The Principles of Orthographic Drawing & Dimensioning
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Orthographic engineering drawings have the purpose of making something. The drawing provides enough views and information for someone to interpret it and make the part. Making these drawings requires visualizing the part and deciding how to show features, such as holes, for clarity and dimensioning purposes. Reading one requires understanding orthographic drawing and dimensioning practices.
Orthographic drawings are the projection of views on a drawing. It is necessary to show only enough views to show all the features. There are six basic views: top, front, bottom, back, right side and left side. The most commonly used are top, front and right side views. The drafter can include other views such as an isometric view which shows it at an angle. A section is showing the piece as if it had part of it cut off. Drafters use section views to illustrate a specific feature.
Decide how to present the piece to best show all the features. This will identify the views. The top view is looking straight down on the object. All views remain aligned with each other throughout the drawing. Draw the outside of the object with a thick heavy line called an object line. Draw features such as holes in their correct location with object lines. Put this view at the top of the drawing, and position other views accordingly.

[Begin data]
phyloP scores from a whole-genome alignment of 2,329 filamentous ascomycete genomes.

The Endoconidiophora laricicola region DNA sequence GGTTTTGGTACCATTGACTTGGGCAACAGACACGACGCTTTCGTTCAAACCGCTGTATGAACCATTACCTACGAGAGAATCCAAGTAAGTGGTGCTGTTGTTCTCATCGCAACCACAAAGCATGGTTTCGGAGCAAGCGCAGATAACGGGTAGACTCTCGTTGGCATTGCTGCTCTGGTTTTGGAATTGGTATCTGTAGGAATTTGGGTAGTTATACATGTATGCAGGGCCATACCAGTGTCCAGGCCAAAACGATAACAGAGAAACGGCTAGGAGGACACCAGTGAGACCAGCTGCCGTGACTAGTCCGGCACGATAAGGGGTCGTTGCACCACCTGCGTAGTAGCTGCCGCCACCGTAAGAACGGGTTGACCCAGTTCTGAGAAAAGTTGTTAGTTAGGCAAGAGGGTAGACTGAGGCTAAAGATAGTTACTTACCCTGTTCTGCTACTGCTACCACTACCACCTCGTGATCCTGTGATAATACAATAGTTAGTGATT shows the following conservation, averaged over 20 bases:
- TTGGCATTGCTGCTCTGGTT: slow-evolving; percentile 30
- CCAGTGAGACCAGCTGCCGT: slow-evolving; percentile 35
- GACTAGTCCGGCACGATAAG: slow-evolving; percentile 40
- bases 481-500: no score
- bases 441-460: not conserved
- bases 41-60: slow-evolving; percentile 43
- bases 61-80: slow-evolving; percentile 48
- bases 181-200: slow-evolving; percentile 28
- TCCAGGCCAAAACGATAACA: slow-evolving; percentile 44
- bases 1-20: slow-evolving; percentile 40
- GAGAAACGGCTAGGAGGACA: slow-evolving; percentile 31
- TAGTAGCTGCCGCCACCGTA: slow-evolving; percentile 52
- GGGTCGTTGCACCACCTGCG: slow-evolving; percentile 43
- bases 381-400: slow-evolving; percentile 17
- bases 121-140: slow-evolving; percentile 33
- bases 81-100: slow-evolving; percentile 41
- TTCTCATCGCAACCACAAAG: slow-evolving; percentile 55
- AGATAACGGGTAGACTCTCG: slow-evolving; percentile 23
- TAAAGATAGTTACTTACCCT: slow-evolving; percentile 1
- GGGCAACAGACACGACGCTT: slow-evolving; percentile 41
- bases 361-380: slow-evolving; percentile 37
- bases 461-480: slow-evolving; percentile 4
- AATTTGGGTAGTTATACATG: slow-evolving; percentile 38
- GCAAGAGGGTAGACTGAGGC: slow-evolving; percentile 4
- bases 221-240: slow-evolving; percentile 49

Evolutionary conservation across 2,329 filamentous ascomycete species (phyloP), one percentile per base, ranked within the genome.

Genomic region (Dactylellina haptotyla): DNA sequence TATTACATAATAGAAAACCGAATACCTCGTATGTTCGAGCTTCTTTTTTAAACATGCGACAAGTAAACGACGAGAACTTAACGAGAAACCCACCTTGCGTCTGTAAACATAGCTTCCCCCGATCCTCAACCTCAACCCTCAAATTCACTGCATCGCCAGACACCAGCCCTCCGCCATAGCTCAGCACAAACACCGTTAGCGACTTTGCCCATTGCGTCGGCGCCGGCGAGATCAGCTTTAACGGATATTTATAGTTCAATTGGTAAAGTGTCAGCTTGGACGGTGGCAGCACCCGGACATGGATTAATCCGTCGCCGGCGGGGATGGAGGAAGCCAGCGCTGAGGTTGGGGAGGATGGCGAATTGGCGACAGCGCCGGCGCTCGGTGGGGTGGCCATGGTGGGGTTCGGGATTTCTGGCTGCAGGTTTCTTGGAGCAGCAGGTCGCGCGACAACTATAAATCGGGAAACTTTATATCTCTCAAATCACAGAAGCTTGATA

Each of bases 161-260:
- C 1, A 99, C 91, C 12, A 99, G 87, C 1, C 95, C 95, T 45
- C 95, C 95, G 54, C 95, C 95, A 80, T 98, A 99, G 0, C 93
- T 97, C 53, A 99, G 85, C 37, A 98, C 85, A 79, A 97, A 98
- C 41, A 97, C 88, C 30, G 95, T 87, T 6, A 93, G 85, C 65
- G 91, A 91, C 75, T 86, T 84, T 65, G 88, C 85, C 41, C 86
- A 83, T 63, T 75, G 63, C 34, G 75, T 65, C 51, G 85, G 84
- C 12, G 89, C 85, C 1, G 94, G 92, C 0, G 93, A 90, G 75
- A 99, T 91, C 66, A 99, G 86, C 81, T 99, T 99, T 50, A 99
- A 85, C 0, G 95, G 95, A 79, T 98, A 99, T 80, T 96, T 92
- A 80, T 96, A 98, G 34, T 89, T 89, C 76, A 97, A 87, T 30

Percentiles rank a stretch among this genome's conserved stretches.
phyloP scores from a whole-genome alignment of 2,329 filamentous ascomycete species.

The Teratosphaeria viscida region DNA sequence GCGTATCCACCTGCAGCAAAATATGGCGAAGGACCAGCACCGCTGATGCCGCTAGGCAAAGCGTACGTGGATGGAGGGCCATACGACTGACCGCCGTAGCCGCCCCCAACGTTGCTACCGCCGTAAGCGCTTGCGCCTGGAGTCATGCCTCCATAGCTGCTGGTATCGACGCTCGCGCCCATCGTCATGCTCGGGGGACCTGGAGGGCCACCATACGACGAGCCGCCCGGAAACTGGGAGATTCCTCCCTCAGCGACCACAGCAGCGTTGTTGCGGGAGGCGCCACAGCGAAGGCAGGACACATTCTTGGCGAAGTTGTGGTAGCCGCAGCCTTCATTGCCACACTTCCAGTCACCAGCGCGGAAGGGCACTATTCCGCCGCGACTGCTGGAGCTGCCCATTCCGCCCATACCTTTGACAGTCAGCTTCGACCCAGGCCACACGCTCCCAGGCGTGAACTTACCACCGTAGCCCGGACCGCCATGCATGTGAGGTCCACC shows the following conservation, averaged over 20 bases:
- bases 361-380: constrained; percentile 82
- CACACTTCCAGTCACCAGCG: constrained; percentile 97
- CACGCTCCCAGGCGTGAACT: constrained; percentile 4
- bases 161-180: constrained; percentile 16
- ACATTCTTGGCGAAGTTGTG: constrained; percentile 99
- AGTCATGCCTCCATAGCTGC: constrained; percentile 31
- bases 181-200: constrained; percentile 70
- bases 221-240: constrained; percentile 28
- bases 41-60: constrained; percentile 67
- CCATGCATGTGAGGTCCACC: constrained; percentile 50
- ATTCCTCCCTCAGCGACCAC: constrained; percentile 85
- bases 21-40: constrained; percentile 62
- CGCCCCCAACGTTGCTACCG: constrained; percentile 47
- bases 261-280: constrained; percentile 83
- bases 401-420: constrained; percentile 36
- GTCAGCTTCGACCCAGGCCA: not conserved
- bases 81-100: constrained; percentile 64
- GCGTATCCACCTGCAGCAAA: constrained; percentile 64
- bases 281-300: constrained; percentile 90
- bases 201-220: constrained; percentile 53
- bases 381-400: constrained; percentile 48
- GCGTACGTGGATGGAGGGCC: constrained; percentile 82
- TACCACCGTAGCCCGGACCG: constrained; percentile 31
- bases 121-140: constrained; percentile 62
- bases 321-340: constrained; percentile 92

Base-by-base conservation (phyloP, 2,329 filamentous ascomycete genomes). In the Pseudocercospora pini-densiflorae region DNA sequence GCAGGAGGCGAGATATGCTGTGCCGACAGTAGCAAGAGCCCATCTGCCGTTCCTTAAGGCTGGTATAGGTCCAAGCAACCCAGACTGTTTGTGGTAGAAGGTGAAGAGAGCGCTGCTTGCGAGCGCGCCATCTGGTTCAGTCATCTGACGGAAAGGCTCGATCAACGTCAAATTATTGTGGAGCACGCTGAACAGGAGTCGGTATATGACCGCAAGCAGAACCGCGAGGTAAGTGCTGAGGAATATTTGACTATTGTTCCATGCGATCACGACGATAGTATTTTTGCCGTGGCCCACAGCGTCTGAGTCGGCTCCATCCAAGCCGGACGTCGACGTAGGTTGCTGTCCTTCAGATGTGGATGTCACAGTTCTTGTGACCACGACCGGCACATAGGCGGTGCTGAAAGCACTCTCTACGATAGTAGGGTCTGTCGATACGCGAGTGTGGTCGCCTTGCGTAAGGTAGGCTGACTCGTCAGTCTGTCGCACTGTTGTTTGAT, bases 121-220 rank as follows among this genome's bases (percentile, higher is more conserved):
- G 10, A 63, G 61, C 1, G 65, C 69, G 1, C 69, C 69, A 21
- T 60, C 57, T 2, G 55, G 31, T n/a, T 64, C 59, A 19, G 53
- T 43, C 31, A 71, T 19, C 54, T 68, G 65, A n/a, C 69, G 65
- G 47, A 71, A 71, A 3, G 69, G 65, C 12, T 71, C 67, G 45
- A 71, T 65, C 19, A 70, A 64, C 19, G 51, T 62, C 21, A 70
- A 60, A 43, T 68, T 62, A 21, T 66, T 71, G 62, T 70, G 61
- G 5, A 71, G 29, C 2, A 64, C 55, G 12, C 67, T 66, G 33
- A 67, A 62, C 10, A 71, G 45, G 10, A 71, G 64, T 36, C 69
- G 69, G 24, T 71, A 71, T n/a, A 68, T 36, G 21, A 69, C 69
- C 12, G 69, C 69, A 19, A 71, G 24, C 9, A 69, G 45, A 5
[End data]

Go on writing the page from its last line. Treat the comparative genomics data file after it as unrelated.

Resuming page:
Front, Back, Side and Bottom Views
To identify the front view, rotate the top view 90 degrees clockwise. Align the front view exactly under the top view. The bottom view shows the front view as if rotated 90 degrees clockwise further. Exactly above the top view, and rotated 90 degrees counterclockwise, is the back view. The right side view is rotated 90 degrees counterclockwise from the front view. Show the right side view on the right of the front view. The left side view is rotated 90 degrees counterclockwise from the front view, and shown to the left of the front view. The front view is rotated 90 degrees clockwise to show the bottom view.
The purpose of dimensions is to provide a complete and clear description. The center, overall length, width and all features need dimensioning. This includes thread specifications for boltholes, slots and angles. The American Society of Mechanical Engineers (ASME) publishes “Geometric Dimensioning and Tolerancing Y14.5.” It is the accepted industry authority for dimensioning practice. Its purpose is to provide a consistent guide for those using engineering drawings. It gives accepted callouts and practices to dimension features on a drawing. These standards include the gap between the object and extension line, placement of the dimension line and arrowhead size and placement of dimension text.
Now living in Arizona, Les Moore has written reports of motorcycle races for "Cycle News" and "Midwest Motorcycling" since 1969. He has provided technical and procedural data for the Intra and Internet. Moore received a Certificate of Drafting from San Jose Community College in 1982.